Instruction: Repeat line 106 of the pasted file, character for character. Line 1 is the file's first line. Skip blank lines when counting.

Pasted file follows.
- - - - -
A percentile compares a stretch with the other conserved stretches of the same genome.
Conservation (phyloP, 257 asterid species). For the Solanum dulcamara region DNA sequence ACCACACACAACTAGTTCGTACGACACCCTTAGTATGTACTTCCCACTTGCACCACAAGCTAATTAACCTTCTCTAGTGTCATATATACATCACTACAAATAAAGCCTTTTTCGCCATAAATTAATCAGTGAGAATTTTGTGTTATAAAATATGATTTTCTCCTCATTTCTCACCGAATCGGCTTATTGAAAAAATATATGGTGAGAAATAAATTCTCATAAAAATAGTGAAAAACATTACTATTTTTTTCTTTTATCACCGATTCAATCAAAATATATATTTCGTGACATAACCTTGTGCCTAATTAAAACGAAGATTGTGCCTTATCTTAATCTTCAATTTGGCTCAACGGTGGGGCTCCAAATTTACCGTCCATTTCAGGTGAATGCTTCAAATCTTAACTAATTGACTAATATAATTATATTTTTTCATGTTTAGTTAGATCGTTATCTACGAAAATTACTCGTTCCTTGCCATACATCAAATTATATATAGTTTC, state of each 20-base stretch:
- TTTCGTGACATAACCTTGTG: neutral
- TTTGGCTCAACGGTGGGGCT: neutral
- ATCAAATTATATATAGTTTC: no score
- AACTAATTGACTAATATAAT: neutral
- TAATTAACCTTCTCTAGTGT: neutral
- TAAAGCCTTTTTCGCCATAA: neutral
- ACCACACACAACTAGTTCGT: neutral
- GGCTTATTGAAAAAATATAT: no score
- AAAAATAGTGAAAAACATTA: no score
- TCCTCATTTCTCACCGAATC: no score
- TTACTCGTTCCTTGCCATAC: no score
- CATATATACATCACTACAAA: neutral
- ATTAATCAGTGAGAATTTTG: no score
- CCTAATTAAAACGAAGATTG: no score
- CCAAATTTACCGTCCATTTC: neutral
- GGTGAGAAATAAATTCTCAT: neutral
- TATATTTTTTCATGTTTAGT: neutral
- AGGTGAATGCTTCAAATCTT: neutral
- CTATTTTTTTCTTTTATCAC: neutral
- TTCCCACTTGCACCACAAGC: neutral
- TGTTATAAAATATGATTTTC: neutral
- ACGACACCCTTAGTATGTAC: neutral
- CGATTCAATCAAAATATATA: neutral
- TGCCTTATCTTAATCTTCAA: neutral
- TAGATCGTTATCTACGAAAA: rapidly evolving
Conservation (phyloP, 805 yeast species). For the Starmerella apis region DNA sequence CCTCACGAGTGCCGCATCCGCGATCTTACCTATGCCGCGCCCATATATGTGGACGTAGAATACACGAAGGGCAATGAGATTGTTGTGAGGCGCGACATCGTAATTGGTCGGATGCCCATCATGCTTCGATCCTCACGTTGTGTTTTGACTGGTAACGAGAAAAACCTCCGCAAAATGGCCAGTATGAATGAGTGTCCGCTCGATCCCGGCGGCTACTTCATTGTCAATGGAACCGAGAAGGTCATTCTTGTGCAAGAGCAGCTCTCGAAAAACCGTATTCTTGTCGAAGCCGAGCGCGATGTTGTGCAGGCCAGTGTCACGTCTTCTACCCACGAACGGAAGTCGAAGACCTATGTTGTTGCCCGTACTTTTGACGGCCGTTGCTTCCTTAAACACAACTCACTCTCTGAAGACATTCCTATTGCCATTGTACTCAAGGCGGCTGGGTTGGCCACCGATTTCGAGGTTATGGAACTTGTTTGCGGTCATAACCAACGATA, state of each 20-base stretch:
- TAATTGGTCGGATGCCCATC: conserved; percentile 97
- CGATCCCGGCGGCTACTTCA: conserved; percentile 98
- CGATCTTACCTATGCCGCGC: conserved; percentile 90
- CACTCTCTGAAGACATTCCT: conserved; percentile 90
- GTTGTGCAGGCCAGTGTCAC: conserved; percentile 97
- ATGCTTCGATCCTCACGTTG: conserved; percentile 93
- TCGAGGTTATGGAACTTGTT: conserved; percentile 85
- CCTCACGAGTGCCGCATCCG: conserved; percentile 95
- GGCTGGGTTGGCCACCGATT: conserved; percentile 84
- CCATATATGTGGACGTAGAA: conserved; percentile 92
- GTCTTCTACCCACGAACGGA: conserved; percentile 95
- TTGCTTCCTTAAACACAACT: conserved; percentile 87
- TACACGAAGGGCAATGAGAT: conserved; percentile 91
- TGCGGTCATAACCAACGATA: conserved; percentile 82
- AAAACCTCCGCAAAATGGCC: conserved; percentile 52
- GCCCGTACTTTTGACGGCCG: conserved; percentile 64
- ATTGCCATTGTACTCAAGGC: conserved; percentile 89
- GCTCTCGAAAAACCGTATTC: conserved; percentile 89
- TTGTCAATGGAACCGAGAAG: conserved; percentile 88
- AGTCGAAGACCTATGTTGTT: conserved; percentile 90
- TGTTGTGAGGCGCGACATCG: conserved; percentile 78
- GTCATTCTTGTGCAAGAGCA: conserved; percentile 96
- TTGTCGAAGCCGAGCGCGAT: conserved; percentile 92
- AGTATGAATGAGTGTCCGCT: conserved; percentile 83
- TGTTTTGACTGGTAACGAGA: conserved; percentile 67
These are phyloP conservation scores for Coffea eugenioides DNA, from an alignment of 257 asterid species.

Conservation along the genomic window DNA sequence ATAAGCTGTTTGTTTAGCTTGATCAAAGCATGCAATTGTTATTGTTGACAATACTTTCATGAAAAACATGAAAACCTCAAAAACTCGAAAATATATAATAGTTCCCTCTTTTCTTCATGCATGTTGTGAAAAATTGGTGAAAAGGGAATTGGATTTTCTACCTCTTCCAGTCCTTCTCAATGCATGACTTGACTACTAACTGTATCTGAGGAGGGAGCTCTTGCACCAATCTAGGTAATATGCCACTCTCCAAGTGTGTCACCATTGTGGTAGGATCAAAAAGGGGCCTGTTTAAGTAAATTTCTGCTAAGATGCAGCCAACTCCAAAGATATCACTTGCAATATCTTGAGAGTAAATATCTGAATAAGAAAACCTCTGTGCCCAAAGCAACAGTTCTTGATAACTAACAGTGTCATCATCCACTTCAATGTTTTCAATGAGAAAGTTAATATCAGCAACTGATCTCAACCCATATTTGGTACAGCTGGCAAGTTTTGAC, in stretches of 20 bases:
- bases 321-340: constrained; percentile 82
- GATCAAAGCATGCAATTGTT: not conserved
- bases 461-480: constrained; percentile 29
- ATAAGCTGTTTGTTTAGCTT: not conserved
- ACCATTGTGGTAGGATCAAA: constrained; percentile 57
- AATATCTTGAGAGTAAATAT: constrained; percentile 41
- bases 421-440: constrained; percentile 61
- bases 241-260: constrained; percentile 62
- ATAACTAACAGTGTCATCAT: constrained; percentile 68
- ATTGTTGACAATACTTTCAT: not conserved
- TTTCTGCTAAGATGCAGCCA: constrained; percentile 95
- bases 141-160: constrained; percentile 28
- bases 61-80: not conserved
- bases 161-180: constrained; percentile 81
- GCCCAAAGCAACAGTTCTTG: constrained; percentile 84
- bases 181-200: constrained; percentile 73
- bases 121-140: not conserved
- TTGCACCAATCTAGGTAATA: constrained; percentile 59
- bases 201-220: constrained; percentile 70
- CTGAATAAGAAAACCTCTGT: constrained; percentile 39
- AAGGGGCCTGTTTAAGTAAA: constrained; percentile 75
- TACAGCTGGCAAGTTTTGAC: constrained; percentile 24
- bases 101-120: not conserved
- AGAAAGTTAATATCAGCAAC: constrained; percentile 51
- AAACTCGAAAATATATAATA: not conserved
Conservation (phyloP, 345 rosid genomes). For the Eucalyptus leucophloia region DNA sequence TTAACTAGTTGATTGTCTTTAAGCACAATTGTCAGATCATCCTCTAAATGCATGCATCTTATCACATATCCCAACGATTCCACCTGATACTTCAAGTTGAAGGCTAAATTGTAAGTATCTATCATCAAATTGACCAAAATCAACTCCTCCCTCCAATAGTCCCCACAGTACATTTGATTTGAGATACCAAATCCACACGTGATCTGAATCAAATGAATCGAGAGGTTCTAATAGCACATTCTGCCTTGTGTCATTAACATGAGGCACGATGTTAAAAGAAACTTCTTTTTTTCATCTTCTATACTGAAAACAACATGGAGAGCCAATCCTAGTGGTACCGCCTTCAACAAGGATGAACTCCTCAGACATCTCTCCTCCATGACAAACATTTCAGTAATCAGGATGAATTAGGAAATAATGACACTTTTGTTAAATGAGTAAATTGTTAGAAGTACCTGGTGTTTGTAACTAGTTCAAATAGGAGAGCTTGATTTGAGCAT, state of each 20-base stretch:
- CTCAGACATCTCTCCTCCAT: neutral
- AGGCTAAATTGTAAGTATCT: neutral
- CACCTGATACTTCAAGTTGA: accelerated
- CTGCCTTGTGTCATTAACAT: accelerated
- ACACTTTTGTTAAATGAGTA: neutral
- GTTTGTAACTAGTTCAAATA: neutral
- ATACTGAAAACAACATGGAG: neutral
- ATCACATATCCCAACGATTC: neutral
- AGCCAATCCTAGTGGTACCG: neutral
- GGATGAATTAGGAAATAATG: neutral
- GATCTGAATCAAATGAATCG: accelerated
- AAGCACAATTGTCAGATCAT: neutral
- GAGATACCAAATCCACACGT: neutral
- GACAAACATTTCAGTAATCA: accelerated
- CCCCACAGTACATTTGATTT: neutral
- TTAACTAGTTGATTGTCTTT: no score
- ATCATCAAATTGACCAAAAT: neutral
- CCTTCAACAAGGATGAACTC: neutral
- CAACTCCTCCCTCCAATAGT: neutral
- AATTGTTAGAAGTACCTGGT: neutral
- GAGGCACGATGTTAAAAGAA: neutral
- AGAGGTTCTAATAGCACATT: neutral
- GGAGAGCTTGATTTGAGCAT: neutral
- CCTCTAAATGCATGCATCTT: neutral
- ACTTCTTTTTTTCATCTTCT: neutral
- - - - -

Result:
- ACTTCTTTTTTTCATCTTCT: neutral